Recreation, Parks, Open Space, Library & Culture

 Master Plan


Town of Oakville

MBPC was retained by the Town of Oakville to develop a comprehensive Master Plan that established realistic policies, procedures, and funding requirements for the delivery of parks, recreation, library and cultural services. Pressures for the Plan included increasing and changing consumer demands coupled with complications associated with an aging infrastructure and increasingly rapid population growth. Although there was significant emphasis on capital project recommendations in the North Oakville area due to its immense growth, revitalization of existing services and gaps in older established areas were also addressed in the Master Plan.


Parks Policy Plan


City of St. Catharines

The Parks Policy Plan includes strategies for planning, maintaining, and managing the City's parks, open space, trails, and associated facilities for a ten year period. The planning process involved a culmination of community input, in-depth research and sound planning practices and serves as a guide for parks, open space, and trails planning. In addition to recommending new Official Plan policies, the process also included a review and refinement of parkland classification standards and service levels. Subsequently, we were retained to undertake a Recreation Master Plan for the City.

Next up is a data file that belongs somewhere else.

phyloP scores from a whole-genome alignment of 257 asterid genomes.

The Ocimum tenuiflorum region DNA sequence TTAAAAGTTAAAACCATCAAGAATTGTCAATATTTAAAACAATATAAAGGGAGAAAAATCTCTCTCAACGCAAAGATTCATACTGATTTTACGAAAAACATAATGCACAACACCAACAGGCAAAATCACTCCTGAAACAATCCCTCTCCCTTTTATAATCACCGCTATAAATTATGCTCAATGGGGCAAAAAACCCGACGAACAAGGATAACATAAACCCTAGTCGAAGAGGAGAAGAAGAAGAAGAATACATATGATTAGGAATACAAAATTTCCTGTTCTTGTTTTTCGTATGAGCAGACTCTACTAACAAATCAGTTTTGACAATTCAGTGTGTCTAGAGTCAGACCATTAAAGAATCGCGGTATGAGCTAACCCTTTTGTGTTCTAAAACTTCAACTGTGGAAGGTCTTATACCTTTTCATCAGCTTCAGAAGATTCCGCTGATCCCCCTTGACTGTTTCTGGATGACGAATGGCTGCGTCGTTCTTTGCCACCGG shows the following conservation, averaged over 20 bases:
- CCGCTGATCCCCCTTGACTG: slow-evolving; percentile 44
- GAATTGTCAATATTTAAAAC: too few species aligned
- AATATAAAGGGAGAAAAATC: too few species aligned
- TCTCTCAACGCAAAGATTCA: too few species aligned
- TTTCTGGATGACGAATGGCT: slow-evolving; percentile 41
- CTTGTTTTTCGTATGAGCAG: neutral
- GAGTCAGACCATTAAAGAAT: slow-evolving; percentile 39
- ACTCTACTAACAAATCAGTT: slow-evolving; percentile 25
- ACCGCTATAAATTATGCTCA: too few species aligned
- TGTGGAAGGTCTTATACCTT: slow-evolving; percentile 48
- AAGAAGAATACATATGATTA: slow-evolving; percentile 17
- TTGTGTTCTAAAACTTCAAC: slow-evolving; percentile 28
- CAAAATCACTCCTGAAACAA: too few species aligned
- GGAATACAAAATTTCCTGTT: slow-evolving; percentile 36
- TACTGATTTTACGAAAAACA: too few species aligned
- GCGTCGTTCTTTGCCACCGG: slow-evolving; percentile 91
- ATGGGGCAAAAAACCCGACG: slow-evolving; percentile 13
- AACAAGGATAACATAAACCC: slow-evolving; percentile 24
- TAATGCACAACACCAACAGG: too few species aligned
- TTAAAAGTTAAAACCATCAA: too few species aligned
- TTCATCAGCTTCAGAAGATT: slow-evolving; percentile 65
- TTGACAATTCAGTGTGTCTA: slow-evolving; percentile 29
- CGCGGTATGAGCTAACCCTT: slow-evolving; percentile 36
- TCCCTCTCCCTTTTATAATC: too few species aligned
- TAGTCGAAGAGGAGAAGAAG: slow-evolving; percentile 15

Older Adult Project


City of Mississauga


The City of Mississauga retained our firm to prepare an innovative, forward thinking plan that assists the City in serving its growing older adult population over the coming years. With the City's 55+ population expected to increase by 125% over a twenty-five year period, the City recognized the need to develop innovative approaches to serve not only traditional seniors, but also the 'new senior' (i.e., the more active baby boomers). This study involved several municipal departments, including community services, libraries, and transportation, and is the first of its kind in Canada. Not only was the study built on extensive public consultation (interviews, stakeholder and online surveys, staff workshops, search conferences with community leaders, and public meetings), but it also included a wide-ranging benchmarking exercise aimed at identifying national and international best practices relating to older adult services. The Plan culminated in several recommendations and a specific implementation project aimed at making Mississauga a “senior-friendly” city.